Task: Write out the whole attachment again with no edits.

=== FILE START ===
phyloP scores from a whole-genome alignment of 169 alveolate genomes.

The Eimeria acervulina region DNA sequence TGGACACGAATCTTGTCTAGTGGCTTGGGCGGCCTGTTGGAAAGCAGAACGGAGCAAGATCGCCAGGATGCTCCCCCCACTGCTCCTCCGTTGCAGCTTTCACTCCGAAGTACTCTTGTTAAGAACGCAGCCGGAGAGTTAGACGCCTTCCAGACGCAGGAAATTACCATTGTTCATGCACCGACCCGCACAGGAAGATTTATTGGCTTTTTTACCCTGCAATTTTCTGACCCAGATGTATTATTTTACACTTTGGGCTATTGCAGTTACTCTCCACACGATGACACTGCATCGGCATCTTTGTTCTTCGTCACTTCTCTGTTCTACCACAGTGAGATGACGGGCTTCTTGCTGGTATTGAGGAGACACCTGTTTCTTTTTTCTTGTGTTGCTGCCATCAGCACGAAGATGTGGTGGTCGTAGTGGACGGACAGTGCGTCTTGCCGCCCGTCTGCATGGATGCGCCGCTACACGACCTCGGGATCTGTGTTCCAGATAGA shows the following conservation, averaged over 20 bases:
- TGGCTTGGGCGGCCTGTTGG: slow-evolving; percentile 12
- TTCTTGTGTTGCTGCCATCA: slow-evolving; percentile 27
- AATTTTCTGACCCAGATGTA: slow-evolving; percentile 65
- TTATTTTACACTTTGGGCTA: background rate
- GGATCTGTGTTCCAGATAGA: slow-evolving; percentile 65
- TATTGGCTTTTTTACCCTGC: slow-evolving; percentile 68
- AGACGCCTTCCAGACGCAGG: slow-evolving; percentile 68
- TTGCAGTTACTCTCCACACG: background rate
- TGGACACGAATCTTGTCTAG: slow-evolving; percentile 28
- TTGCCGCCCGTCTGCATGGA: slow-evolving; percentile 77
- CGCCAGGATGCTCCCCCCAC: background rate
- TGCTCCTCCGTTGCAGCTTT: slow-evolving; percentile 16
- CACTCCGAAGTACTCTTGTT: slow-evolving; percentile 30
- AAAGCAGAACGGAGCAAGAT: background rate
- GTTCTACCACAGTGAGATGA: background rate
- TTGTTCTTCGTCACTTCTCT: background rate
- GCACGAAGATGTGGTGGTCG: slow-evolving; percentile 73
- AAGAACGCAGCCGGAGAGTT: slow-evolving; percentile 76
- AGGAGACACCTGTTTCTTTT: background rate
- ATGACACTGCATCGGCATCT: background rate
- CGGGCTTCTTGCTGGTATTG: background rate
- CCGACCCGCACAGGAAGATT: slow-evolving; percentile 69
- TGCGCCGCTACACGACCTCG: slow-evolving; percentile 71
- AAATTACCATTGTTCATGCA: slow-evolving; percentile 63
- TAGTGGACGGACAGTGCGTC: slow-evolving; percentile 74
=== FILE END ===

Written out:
phyloP scores from a whole-genome alignment of 169 alveolate genomes.

The Eimeria acervulina region DNA sequence TGGACACGAATCTTGTCTAGTGGCTTGGGCGGCCTGTTGGAAAGCAGAACGGAGCAAGATCGCCAGGATGCTCCCCCCACTGCTCCTCCGTTGCAGCTTTCACTCCGAAGTACTCTTGTTAAGAACGCAGCCGGAGAGTTAGACGCCTTCCAGACGCAGGAAATTACCATTGTTCATGCACCGACCCGCACAGGAAGATTTATTGGCTTTTTTACCCTGCAATTTTCTGACCCAGATGTATTATTTTACACTTTGGGCTATTGCAGTTACTCTCCACACGATGACACTGCATCGGCATCTTTGTTCTTCGTCACTTCTCTGTTCTACCACAGTGAGATGACGGGCTTCTTGCTGGTATTGAGGAGACACCTGTTTCTTTTTTCTTGTGTTGCTGCCATCAGCACGAAGATGTGGTGGTCGTAGTGGACGGACAGTGCGTCTTGCCGCCCGTCTGCATGGATGCGCCGCTACACGACCTCGGGATCTGTGTTCCAGATAGA shows the following conservation, averaged over 20 bases:
- TGGCTTGGGCGGCCTGTTGG: slow-evolving; percentile 12
- TTCTTGTGTTGCTGCCATCA: slow-evolving; percentile 27
- AATTTTCTGACCCAGATGTA: slow-evolving; percentile 65
- TTATTTTACACTTTGGGCTA: background rate
- GGATCTGTGTTCCAGATAGA: slow-evolving; percentile 65
- TATTGGCTTTTTTACCCTGC: slow-evolving; percentile 68
- AGACGCCTTCCAGACGCAGG: slow-evolving; percentile 68
- TTGCAGTTACTCTCCACACG: background rate
- TGGACACGAATCTTGTCTAG: slow-evolving; percentile 28
- TTGCCGCCCGTCTGCATGGA: slow-evolving; percentile 77
- CGCCAGGATGCTCCCCCCAC: background rate
- TGCTCCTCCGTTGCAGCTTT: slow-evolving; percentile 16
- CACTCCGAAGTACTCTTGTT: slow-evolving; percentile 30
- AAAGCAGAACGGAGCAAGAT: background rate
- GTTCTACCACAGTGAGATGA: background rate
- TTGTTCTTCGTCACTTCTCT: background rate
- GCACGAAGATGTGGTGGTCG: slow-evolving; percentile 73
- AAGAACGCAGCCGGAGAGTT: slow-evolving; percentile 76
- AGGAGACACCTGTTTCTTTT: background rate
- ATGACACTGCATCGGCATCT: background rate
- CGGGCTTCTTGCTGGTATTG: background rate
- CCGACCCGCACAGGAAGATT: slow-evolving; percentile 69
- TGCGCCGCTACACGACCTCG: slow-evolving; percentile 71
- AAATTACCATTGTTCATGCA: slow-evolving; percentile 63
- TAGTGGACGGACAGTGCGTC: slow-evolving; percentile 74